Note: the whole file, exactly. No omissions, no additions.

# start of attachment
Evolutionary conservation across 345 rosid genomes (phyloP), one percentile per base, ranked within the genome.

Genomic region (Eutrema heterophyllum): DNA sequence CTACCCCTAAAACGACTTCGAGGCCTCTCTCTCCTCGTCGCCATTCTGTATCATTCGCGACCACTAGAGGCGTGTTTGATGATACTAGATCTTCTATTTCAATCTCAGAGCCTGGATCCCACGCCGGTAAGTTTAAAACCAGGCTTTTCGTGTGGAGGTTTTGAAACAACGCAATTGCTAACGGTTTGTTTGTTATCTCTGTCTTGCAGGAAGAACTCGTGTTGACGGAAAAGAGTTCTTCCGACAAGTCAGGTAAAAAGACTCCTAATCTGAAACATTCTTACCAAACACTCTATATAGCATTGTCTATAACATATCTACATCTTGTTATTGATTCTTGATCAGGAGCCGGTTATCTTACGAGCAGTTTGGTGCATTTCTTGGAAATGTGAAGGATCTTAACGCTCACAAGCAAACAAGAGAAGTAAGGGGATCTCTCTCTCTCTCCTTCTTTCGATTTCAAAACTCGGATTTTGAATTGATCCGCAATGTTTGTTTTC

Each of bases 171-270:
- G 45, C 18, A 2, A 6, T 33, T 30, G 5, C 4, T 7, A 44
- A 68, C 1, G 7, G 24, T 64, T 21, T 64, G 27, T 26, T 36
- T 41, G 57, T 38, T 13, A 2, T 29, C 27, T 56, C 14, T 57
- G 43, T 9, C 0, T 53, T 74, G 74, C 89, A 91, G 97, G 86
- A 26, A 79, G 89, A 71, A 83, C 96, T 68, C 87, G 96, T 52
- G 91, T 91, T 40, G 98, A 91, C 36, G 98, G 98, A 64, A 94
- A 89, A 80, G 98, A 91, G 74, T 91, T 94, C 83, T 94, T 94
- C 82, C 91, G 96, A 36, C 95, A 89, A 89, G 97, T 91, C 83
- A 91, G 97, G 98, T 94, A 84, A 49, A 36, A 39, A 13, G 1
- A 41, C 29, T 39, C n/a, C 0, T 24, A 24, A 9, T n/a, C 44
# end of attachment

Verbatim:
Evolutionary conservation across 345 rosid genomes (phyloP), one percentile per base, ranked within the genome.

Genomic region (Eutrema heterophyllum): DNA sequence CTACCCCTAAAACGACTTCGAGGCCTCTCTCTCCTCGTCGCCATTCTGTATCATTCGCGACCACTAGAGGCGTGTTTGATGATACTAGATCTTCTATTTCAATCTCAGAGCCTGGATCCCACGCCGGTAAGTTTAAAACCAGGCTTTTCGTGTGGAGGTTTTGAAACAACGCAATTGCTAACGGTTTGTTTGTTATCTCTGTCTTGCAGGAAGAACTCGTGTTGACGGAAAAGAGTTCTTCCGACAAGTCAGGTAAAAAGACTCCTAATCTGAAACATTCTTACCAAACACTCTATATAGCATTGTCTATAACATATCTACATCTTGTTATTGATTCTTGATCAGGAGCCGGTTATCTTACGAGCAGTTTGGTGCATTTCTTGGAAATGTGAAGGATCTTAACGCTCACAAGCAAACAAGAGAAGTAAGGGGATCTCTCTCTCTCTCCTTCTTTCGATTTCAAAACTCGGATTTTGAATTGATCCGCAATGTTTGTTTTC

Each of bases 171-270:
- G 45, C 18, A 2, A 6, T 33, T 30, G 5, C 4, T 7, A 44
- A 68, C 1, G 7, G 24, T 64, T 21, T 64, G 27, T 26, T 36
- T 41, G 57, T 38, T 13, A 2, T 29, C 27, T 56, C 14, T 57
- G 43, T 9, C 0, T 53, T 74, G 74, C 89, A 91, G 97, G 86
- A 26, A 79, G 89, A 71, A 83, C 96, T 68, C 87, G 96, T 52
- G 91, T 91, T 40, G 98, A 91, C 36, G 98, G 98, A 64, A 94
- A 89, A 80, G 98, A 91, G 74, T 91, T 94, C 83, T 94, T 94
- C 82, C 91, G 96, A 36, C 95, A 89, A 89, G 97, T 91, C 83
- A 91, G 97, G 98, T 94, A 84, A 49, A 36, A 39, A 13, G 1
- A 41, C 29, T 39, C n/a, C 0, T 24, A 24, A 9, T n/a, C 44